We’re going to The Netherlands instead. They have canal boats too. I won’t feel afraid to take holiday photos.


  51. That’s just… disgusting.

    Reading (Doctorow’s) Little Brother, I had assumed you were “imagining” a distopic near future, but clearly we’re already there.

    Thank you, Mr Establishment. Thank you kindly. I’ll just go back to chewing grass and staring up at the electric fence…

  52. or is that the actual plan? Too press the general population to the point they revive IRA tactics and thereby “justify” REAL oppression? Summary executions perhaps?

  53. Hrmm.

    I poked around a bit and found the two Acts in question:
    Counter-Terrorism Act 2008 and Terrorism Act 2000

    If you search for “elicits or attempts to elicit” in the 2008 Act, you get right to the amendment to the 2000 Act. Pop on over to Section 58 of the 2000 Act and you find that it is already “illegal” to photograph or have a photograph of the police. Here’s the relevant bits:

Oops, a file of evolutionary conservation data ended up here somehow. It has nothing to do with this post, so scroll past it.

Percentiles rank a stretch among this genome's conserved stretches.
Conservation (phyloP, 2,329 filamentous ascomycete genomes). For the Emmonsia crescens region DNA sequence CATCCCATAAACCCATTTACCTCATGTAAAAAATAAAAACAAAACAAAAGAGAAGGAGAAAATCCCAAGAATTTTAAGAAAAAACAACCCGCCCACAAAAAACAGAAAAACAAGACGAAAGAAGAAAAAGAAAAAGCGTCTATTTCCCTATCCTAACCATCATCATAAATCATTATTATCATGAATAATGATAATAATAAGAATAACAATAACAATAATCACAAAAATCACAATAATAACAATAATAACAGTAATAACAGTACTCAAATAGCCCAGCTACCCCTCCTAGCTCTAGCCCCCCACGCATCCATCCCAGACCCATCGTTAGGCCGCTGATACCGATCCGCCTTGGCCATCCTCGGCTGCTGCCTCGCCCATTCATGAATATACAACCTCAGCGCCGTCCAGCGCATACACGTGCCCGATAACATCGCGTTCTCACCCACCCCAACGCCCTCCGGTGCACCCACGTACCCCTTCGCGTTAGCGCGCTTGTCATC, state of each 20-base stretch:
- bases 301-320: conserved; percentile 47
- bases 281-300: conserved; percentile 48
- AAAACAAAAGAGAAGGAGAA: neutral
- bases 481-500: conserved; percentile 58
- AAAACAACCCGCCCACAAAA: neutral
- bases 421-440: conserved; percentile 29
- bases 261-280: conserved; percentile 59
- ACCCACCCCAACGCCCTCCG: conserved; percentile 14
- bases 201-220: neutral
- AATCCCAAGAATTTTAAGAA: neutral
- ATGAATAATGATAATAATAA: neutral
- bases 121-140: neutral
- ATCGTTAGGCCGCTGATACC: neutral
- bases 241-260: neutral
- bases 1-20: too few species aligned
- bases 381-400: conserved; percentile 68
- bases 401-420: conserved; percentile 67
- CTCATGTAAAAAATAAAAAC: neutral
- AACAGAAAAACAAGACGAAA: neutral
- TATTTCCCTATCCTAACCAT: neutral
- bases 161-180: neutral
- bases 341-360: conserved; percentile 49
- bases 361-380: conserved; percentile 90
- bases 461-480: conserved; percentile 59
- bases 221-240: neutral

“58 Collection of information

    (1) A person commits an offence if—

    (a) he collects or makes a record of information of a kind likely to be useful to a person committing or preparing an act of terrorism, or

    (b) he possesses a document or record containing information of that kind.

    (2) In this section “record” includes a photographic or electronic record.”

    So, when the Section 58A language is added to the 2000 Act by the 2008 Act, darn near any journalist-like behavior that any terrorist has ever done (ask questions, take pictures) it could be considered “useful” to a “terrorist”.

    As for SIM card cameras, dig around near the end of the 2008 Act and you find bits about hosting services, etc. who have to knock the content offline expediently when notified that the content is “useful information” to a potential terrorist, in order for that hosting provider to not be charged under the Act… So, make sure the server hosting your photos is outside the UK!

  54. This is disgusting.
    But on the other hand, how is it possible to be for anyone’s right to photograph anything, while simultaneously be against CCTV cameras?

    I don’t get that bit.

  55. remember how that National Front membership list got leaked? Care to bet that a similar list of cops will hit the net soon? Push and you get pushed back.

  56. Do people in England honestly have NO idea that this crap is going on? Do they have one of those friggin’ Chinese firewalls that stops information like this from getting to the citizens?